The conundrum for the reinsurer, sometimes being faced with a billing after decades of limited—if any—information about a claim, is how to determine if the reinsurance allocation was done in an objectively reasonable manner and in good faith. Reinsurers know that some courts in the United States imply the follow-the-settlements doctrine even if the applicable reinsurance contracts do not have follow-the-settlements language. They know that under the follow-the-settlements doctrine, reinsurers cannot second-guess the good faith claims determinations of the ceding insurer. They also know that many courts in the United States have applied the follow-the-settlements principle to allocation.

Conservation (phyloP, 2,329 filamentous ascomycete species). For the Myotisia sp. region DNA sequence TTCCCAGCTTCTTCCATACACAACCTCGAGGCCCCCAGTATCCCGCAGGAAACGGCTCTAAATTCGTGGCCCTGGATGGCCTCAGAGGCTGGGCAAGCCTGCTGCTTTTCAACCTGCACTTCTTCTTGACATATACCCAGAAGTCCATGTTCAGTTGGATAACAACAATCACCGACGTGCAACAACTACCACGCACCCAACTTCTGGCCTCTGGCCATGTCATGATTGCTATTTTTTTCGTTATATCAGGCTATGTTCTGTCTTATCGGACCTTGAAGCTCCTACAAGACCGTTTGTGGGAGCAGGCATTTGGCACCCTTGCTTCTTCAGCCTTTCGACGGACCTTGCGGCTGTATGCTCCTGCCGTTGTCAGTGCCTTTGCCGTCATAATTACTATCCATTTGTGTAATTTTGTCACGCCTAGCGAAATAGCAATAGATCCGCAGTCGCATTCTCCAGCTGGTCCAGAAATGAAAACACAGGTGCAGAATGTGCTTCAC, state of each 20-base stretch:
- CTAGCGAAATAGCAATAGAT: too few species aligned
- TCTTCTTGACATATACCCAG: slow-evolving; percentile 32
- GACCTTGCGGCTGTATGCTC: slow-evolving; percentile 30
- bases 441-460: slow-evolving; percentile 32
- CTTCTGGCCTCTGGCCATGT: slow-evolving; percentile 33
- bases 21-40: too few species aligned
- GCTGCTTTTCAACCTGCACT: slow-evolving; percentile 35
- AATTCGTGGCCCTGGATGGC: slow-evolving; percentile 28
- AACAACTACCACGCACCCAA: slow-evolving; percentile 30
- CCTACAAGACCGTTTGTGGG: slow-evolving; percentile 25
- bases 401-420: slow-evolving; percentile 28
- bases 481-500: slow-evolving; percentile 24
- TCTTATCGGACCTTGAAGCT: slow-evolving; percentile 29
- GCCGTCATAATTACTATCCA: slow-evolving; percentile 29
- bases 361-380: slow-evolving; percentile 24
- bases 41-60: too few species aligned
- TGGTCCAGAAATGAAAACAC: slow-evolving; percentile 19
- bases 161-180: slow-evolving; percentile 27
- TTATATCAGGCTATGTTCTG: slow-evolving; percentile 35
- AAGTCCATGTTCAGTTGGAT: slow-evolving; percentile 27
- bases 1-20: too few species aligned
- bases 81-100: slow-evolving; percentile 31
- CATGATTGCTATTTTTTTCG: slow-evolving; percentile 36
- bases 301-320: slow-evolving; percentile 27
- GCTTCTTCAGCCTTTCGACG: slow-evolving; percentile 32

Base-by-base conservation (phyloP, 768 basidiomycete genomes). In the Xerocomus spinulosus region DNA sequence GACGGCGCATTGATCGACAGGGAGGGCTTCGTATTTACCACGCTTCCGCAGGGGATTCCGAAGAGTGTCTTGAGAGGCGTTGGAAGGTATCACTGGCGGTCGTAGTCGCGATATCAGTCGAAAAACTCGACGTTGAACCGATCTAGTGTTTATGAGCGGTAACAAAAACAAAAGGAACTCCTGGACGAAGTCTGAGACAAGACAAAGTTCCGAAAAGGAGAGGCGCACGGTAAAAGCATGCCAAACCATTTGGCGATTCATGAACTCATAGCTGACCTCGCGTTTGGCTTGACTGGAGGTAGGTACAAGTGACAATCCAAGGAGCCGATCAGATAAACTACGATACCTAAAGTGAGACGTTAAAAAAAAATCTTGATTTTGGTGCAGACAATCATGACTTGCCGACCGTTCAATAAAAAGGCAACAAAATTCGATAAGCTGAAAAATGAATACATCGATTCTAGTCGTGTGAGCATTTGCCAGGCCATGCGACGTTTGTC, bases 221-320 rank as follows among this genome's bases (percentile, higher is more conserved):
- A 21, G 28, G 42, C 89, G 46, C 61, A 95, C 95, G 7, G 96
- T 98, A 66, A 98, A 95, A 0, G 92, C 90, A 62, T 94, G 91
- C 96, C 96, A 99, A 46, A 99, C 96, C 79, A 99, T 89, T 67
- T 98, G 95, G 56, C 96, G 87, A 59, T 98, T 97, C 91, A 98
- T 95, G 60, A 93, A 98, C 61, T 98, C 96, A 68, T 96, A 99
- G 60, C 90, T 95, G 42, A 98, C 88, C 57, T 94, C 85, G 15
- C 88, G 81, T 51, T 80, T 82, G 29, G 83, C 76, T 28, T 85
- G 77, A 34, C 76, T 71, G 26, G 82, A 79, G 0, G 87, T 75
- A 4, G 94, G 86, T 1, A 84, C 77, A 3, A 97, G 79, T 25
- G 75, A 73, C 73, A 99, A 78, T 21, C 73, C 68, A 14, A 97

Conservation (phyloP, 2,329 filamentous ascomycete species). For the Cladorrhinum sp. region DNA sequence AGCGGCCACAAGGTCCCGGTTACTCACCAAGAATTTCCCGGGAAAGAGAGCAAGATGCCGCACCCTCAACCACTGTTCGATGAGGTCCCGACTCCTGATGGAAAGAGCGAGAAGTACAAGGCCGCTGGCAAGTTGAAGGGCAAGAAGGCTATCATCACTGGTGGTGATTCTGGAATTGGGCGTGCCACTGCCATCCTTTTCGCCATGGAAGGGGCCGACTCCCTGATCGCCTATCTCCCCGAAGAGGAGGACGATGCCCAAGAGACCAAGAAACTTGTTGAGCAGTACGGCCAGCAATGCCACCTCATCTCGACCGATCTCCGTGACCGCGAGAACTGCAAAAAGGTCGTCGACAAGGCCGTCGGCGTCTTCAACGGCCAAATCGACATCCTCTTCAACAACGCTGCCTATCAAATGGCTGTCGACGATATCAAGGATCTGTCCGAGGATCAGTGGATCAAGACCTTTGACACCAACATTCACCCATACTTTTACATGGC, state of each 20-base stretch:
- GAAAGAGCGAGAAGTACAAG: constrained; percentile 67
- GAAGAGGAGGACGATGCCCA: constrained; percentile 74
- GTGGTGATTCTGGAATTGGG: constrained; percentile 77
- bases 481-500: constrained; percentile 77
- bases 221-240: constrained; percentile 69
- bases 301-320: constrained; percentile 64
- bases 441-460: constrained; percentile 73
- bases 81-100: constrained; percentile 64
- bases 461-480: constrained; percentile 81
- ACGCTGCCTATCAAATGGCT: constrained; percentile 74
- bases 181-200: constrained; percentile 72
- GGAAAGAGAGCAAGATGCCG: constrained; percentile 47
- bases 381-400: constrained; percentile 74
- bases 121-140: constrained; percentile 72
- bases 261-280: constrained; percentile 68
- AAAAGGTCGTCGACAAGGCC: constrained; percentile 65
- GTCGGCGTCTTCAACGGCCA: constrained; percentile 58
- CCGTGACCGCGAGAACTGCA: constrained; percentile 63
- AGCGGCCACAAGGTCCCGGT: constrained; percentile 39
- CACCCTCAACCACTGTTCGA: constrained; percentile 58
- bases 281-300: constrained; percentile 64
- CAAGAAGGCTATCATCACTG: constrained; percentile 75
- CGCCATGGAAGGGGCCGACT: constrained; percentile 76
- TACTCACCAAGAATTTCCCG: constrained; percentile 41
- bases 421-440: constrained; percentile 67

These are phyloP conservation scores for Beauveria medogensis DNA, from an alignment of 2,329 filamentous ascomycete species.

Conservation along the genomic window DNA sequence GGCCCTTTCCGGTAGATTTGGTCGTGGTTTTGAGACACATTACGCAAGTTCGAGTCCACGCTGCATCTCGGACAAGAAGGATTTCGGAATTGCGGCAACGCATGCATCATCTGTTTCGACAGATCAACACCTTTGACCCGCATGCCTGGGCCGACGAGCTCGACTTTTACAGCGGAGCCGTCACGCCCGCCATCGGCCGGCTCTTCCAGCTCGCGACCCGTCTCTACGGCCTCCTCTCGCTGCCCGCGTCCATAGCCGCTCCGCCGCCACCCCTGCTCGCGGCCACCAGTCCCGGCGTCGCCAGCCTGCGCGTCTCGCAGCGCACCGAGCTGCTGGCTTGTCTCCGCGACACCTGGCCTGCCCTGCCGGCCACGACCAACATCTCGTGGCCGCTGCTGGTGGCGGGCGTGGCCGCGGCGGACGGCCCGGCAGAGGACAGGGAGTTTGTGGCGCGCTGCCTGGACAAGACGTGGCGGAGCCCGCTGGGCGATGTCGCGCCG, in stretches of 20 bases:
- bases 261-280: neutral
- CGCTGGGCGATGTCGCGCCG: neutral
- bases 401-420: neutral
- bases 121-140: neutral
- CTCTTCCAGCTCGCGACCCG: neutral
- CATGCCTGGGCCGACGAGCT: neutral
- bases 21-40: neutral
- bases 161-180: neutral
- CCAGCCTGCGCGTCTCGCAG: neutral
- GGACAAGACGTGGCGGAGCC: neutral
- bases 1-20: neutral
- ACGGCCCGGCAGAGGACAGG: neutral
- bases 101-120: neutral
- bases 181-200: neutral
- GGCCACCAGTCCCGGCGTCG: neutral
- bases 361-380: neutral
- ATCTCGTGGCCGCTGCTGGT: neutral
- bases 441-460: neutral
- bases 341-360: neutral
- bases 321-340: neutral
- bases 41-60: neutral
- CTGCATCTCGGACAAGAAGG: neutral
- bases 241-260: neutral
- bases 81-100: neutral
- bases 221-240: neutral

The cases provide words like "objective reasonableness" and "businesslike manner" when discussing these principles in the context of allocation. But each case is fact-specific, and determining the objective reasonableness and good faith of an allocation will depend on the facts. As the New York Court of Appeals said in U.S. Fid. & Guar. Co. v. American Re-Ins. Co., 2013 N.Y. LEXIS 112, 20 N.Y.3d 407 (2013), a ceding insurer's allocation "must be one that the parties to the settlement of the underlying insurance claims might reasonably have arrived at in arm's length negotiations if the reinsurance did not exist."
Most reinsurers want to pay legitimate claims quickly. But to pay quickly, reinsurers need to receive sufficient information to satisfy them that the claim came within the underlying contract, was resolved in good faith, and came within the terms of the reinsurance contract. Sometimes it is hard to get that information even on a single claim paid under a single policy, let alone for 10 or 20 years of policies that are over 30 or even 50 years old, addressing the insured's liability for manufacture or use of asbestos products.